Tad Clarke’s editorial (“Cracking the Voter Vault,” July 19) in part dealt with the unproductive, if not negative, effect of personalized mail that is not precisely targeted to the appropriate audience/individuals, in this case by Republicans. On this point we can all agree, irrespective of which political party (or other marketer) might be at fault.
However, it is his partisan and negative characterization of the GOP, and of Republicans in general, that I wish to address. In my opinion, such negative partisan rhetoric, which is particularly widespread among members of the press, has gotten far out of hand. It has contributed to a hostile, polarized climate in which approximately half the population falls on one side and half on the other.
This staunchly hostile political climate and highly polarized partisanship has rendered our political process completely ineffective in making any real progress on the critical issues that face our nation, in that it allows for no clear voting majority mandate on most serious issues. Catfights have become the norm in the Senate, in Congress, in the courts, during elections and in general throughout our land. Not at all productive in my view!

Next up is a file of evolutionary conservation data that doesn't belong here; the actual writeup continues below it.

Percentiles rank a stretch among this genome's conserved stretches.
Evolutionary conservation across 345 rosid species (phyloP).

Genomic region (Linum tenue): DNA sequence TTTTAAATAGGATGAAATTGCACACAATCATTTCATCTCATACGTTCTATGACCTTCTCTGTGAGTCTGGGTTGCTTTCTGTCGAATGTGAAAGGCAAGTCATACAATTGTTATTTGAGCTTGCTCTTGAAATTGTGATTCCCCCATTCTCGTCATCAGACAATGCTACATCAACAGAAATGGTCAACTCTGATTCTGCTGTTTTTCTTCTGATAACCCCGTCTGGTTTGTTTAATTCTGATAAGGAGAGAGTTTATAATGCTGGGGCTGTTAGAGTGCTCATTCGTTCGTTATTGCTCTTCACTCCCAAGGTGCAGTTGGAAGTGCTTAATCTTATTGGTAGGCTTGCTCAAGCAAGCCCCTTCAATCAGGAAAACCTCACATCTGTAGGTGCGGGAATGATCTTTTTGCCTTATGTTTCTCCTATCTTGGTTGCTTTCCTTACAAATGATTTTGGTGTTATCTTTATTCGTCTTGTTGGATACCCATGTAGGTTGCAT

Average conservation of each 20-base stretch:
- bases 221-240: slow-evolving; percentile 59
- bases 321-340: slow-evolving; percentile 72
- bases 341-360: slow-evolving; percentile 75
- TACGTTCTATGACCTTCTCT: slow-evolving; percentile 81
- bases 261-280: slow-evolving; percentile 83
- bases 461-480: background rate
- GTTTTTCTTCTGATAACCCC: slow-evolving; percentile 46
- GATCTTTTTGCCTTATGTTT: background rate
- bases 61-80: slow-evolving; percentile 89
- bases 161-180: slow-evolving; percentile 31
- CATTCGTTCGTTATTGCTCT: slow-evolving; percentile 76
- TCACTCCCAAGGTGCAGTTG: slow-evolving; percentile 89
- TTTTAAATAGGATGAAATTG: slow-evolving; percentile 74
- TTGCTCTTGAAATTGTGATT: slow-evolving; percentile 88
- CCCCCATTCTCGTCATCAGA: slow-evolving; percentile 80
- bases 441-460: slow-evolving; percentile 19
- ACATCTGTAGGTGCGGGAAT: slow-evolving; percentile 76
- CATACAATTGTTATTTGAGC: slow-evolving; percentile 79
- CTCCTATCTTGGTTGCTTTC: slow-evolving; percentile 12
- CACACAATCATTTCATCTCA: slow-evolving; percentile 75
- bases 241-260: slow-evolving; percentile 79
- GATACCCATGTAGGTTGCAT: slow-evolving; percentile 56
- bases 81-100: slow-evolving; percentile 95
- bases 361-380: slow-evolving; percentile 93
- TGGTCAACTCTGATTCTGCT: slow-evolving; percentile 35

I submit that it is time for us all to return to being able to respectfully disagree without being so terribly disagreeable. It is time that we return to an understanding that we are all honorable and patriotic Americans who want what is best for America and for the world. In objective fairness, no one supports a poor economy, poor education, polluted vital resources or any of the myriad other problems we face as a nation.
Clearly, we would all be better served by acknowledging that our disagreement is merely a difference of opinion about how best to correct the problems and accomplish our noble common goals. By rights, the voting box should be the ultimate arbitrator, and we should respectfully accept the outcome, bearing in mind that there will certainly be another election!
If we cannot return to mutual American respect in spite of our differences of opinion, how can we ever expect citizens of the world beyond our borders to respect us? How can we ever fulfill the noble ideals that are truly shared by us all, and for which our founding fathers provided such an incredibly wonderful framework?
Foreign enemies have already struck a resoundingly evil blow against thousands of innocent victims on our very shores. Further, more devastating attacks are threatened and predicted!
It is my humble hope that now, more than ever, we can move forward as a shining global example of how differences should be aired, discussed, debated and ultimately resolved with character, dignity, respect, strength and resolve. This should be the stuff that makes real Americans. Can’t we all agree on this, particularly during a time of war?